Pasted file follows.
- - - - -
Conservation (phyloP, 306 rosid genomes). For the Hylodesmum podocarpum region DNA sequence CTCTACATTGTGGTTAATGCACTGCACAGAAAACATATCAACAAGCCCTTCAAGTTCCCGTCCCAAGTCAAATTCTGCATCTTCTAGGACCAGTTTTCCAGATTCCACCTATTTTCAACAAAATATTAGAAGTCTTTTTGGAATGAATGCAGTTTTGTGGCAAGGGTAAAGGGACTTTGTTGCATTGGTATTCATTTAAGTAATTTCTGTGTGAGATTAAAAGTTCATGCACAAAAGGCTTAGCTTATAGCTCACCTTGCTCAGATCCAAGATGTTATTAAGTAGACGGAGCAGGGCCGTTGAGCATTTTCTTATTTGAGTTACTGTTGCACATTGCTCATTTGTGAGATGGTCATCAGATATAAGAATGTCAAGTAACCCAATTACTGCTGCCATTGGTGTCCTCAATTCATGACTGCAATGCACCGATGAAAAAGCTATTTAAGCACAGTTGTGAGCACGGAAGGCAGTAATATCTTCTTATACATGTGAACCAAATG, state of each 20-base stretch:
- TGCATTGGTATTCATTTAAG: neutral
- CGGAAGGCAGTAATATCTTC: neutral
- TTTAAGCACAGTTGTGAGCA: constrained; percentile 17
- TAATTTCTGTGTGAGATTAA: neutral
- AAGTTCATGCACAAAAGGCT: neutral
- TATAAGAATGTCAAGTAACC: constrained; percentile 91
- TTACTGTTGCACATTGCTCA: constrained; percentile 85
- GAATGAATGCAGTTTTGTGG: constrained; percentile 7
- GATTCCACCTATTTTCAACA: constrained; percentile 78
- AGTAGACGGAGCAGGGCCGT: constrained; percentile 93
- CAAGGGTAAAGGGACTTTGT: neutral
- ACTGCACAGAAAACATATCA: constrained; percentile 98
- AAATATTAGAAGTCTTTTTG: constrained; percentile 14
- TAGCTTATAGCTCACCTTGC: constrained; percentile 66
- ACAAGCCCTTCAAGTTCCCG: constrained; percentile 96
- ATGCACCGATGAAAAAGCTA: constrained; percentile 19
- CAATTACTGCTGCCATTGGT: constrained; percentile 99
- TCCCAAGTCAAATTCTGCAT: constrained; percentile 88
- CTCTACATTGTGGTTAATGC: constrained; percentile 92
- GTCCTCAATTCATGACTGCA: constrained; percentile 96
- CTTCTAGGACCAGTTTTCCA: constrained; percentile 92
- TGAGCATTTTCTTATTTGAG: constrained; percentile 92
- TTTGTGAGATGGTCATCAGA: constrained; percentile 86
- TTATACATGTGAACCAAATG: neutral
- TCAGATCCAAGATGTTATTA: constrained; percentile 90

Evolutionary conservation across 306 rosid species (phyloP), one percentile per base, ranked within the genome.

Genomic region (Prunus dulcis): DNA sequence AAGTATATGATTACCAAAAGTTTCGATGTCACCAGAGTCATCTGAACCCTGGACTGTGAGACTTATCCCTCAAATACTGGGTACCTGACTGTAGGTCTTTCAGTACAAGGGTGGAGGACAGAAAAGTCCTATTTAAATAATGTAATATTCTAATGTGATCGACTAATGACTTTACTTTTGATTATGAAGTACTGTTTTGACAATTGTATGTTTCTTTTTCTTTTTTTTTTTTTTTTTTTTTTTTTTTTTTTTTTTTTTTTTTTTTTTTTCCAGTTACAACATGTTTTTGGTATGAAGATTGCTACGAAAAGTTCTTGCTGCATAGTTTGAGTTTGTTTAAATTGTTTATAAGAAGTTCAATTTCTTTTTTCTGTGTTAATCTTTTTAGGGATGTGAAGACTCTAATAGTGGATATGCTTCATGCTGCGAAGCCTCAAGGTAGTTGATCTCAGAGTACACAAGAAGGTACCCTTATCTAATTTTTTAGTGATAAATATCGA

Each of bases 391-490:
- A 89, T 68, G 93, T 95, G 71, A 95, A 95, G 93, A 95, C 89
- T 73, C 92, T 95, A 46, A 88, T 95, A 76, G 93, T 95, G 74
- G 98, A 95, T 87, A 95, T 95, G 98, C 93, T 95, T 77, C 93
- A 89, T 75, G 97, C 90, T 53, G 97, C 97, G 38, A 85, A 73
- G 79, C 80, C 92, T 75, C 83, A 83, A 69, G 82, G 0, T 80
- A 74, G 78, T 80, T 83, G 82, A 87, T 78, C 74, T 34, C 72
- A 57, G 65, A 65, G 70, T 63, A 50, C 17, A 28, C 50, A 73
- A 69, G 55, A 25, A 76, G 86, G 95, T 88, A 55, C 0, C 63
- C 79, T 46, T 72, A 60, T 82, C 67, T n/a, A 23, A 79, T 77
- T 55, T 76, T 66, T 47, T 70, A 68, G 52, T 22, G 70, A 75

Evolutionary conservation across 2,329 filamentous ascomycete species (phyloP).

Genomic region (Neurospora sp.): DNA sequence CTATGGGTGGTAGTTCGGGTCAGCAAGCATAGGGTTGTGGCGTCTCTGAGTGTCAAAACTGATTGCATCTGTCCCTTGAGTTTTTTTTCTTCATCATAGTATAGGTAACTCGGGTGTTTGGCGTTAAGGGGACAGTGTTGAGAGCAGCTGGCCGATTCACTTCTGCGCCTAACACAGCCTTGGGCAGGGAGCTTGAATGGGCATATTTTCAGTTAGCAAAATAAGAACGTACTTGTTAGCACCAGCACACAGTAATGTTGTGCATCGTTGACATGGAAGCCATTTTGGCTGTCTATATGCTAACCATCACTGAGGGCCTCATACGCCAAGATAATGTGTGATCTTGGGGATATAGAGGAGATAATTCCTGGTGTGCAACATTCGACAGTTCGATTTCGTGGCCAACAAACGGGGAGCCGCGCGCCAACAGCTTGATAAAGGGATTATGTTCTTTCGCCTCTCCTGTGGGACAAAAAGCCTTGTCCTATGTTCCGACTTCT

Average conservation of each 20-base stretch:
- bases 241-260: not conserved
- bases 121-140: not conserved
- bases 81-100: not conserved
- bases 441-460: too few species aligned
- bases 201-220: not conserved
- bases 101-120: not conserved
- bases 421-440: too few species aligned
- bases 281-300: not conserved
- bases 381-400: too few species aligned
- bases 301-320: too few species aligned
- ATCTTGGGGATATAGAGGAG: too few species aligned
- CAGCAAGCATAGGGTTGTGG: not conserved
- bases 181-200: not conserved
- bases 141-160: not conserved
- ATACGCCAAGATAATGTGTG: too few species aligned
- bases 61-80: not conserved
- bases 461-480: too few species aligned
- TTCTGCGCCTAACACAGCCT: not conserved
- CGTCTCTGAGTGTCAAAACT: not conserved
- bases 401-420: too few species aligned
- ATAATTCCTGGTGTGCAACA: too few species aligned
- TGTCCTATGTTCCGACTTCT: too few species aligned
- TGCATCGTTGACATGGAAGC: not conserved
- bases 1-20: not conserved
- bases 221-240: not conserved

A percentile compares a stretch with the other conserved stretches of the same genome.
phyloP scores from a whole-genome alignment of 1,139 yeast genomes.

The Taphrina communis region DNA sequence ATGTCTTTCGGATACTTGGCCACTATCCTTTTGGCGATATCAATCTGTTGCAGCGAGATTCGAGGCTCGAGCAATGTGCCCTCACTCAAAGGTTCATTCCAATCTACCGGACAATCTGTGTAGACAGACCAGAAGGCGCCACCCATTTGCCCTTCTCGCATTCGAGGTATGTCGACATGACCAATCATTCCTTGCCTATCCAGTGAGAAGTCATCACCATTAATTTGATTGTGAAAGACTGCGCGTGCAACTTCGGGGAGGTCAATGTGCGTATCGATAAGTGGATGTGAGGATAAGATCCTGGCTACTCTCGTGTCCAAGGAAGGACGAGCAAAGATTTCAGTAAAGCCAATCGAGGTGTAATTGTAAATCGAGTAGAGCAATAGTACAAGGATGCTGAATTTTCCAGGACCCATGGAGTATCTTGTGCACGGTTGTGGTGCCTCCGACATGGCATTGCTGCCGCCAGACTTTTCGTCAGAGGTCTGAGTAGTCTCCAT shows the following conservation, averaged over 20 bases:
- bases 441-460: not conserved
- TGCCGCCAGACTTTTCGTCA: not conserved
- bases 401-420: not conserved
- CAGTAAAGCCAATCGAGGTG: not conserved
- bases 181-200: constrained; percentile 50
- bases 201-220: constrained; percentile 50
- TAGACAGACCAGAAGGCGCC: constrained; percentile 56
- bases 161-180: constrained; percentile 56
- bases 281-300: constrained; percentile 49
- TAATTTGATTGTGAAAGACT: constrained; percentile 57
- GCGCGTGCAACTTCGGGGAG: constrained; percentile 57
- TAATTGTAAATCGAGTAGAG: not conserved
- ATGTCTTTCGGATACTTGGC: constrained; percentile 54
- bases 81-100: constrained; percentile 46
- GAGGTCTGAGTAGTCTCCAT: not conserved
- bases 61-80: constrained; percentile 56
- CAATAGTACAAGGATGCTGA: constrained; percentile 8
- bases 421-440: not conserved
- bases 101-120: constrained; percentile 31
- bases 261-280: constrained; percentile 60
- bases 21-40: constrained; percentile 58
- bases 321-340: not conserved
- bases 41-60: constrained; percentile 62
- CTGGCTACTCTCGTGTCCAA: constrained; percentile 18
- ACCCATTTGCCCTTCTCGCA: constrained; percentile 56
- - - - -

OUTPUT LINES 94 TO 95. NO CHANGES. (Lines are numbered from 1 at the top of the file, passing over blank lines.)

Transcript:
- CTGGCTACTCTCGTGTCCAA: constrained; percentile 18
- ACCCATTTGCCCTTCTCGCA: constrained; percentile 56